2,000,000 shares of Preferred Stock, with such characteristics, and potential
effects on the acquisition of the Company, as are described in "Preferred Stock"
above.  This provision is expected to discourage certain types of coercive
takeover practices and inadequate takeover bids and to encourage persons seeking
to acquire control of the Company to negotiate first with the Company.  The
Company believes that the benefits of increased protection of the Company's
potential ability to negotiate with the proponent of an unfriendly or
unsolicited proposal to acquire or restructure the Company outweigh the
disadvantages of discouraging such proposals because, among other things,
negotiation of such proposals could result in an improvement of their terms.
See "Risk Factors--Anti-Takeover Effects of Certain Charter Provisions and
Oregon Law."


OREGON CONTROL SHARE AND BUSINESS COMBINATION STATUTES

     Upon completion of this offering, the Company will become subject to the
Oregon Control Share Act (the "Control Share Act").  The Control Share Act
generally provides that a person (the "Acquiring Person") who acquires voting
stock of an Oregon corporation in a transaction that results in the Acquiring
Person holding more than 20%, 331/3% or 50% of the total voting power of the
corporation (a "Control Share Acquisition") cannot vote the shares it acquires
in the Control Share Acquisition ("control shares") unless voting rights are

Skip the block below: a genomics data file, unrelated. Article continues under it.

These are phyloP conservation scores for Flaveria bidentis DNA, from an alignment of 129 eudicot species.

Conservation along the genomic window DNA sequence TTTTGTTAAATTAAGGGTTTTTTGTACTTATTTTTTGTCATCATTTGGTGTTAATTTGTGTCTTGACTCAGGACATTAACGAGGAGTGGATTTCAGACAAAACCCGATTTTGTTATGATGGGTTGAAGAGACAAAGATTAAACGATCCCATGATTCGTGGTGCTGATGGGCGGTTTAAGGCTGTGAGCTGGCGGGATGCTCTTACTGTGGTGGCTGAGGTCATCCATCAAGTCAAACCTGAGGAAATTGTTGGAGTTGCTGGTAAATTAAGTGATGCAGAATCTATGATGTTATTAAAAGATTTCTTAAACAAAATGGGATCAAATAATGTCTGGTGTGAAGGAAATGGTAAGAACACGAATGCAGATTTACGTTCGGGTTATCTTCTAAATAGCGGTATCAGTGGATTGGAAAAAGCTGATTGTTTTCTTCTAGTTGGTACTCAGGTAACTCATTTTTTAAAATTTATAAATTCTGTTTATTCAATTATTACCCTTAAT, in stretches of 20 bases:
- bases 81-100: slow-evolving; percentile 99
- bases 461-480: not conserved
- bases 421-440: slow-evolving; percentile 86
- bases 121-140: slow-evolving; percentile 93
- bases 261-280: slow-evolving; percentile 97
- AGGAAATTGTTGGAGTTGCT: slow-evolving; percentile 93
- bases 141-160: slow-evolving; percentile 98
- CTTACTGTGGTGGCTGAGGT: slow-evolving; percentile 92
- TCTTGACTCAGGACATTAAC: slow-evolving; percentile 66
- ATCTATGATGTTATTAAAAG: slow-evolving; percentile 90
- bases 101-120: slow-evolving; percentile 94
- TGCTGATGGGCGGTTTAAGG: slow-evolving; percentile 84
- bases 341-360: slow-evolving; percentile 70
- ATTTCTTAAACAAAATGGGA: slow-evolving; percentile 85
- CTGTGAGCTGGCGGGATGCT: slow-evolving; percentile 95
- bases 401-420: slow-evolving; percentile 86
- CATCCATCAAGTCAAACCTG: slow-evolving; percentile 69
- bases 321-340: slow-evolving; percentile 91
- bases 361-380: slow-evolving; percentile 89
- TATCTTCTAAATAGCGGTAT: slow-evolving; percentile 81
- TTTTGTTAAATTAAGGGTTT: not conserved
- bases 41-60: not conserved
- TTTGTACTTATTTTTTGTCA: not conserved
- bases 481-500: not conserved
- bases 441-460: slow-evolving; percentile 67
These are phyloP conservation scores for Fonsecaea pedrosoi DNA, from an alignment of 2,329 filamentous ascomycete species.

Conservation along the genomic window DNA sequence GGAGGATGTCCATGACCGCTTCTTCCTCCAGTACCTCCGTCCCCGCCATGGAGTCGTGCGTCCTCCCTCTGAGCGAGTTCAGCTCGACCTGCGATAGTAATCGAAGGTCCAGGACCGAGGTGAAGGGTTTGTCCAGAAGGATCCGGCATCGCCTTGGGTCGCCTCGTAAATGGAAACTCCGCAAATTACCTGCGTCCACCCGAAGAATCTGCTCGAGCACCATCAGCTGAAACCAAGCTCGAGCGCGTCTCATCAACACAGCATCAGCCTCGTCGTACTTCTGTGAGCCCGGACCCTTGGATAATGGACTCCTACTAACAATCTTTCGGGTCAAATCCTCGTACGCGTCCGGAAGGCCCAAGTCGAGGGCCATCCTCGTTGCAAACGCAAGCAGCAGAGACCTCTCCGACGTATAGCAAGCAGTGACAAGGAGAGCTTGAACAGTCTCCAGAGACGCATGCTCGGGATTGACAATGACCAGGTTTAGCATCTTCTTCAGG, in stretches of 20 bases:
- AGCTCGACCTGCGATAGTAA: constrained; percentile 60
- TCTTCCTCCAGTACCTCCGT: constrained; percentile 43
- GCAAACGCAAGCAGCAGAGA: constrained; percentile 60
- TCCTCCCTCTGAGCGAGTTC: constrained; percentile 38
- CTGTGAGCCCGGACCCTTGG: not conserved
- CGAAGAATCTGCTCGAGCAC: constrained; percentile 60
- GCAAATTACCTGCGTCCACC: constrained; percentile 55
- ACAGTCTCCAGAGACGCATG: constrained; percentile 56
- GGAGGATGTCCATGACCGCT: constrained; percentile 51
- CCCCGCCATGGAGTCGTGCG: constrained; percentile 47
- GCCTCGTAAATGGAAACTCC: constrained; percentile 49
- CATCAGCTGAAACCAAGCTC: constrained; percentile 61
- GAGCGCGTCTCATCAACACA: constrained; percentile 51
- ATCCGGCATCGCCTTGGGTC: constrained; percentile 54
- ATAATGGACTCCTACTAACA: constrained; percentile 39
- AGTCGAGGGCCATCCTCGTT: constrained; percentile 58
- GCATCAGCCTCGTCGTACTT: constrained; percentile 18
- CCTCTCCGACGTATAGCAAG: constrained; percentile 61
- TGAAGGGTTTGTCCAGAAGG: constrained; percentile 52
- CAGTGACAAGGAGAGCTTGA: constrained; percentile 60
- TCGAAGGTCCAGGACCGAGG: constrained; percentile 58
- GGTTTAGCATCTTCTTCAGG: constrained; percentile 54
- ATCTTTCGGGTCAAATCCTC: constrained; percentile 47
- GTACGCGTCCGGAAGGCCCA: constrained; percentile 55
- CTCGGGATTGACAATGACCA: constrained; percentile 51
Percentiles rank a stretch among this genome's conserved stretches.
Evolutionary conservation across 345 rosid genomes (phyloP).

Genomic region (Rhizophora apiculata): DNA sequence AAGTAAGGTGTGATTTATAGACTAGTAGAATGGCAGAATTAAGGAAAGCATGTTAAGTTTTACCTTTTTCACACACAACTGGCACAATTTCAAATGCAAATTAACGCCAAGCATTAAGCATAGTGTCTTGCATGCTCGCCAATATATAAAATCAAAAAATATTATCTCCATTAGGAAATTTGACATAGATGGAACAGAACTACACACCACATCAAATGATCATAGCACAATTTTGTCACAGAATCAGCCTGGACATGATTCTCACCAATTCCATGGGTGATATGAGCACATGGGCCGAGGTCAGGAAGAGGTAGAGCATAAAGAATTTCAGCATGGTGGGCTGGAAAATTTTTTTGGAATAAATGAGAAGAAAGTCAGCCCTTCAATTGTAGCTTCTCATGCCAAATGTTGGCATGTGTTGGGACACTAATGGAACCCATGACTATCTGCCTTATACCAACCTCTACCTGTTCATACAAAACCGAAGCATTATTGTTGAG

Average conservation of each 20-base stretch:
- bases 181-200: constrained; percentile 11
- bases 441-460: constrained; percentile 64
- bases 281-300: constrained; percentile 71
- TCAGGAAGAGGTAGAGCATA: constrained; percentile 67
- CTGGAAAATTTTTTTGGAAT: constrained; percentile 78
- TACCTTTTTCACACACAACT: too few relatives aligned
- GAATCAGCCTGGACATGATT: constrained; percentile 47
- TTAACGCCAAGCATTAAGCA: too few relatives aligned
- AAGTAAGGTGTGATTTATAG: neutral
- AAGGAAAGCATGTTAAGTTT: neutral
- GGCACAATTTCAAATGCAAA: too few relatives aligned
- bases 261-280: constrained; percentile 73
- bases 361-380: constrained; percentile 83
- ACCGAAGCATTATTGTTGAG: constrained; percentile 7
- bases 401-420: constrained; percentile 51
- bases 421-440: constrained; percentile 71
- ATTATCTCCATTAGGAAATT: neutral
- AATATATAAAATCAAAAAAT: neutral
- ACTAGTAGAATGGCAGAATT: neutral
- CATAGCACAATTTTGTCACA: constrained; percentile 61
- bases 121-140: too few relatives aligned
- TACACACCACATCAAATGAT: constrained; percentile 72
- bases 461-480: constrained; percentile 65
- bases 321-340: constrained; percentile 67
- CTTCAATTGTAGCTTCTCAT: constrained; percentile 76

accorded to the control shares by (i) a majority of each voting group entitled
to vote and (ii) the holders of a majority of the outstanding voting shares,
excluding the control shares held by the Acquiring Person and shares held by the
Company's officers and inside directors.  The term "Acquiring Person" is broadly
defined to include persons acting as a group.

     The Acquiring Person may, but is not required to, submit to the Company a
statement setting forth certain information about the Acquiring Person and its
plans with respect to the Company.  The statement may also request that the
Company call a special meeting of shareholders to determine whether voting
rights will be accorded to the control shares.  If the Acquiring Person does not
request a special meeting of shareholders, the issue of voting rights of control
shares will be considered at the next annual meeting or special meeting of
shareholders.  If the Acquiring Person's control shares are accorded voting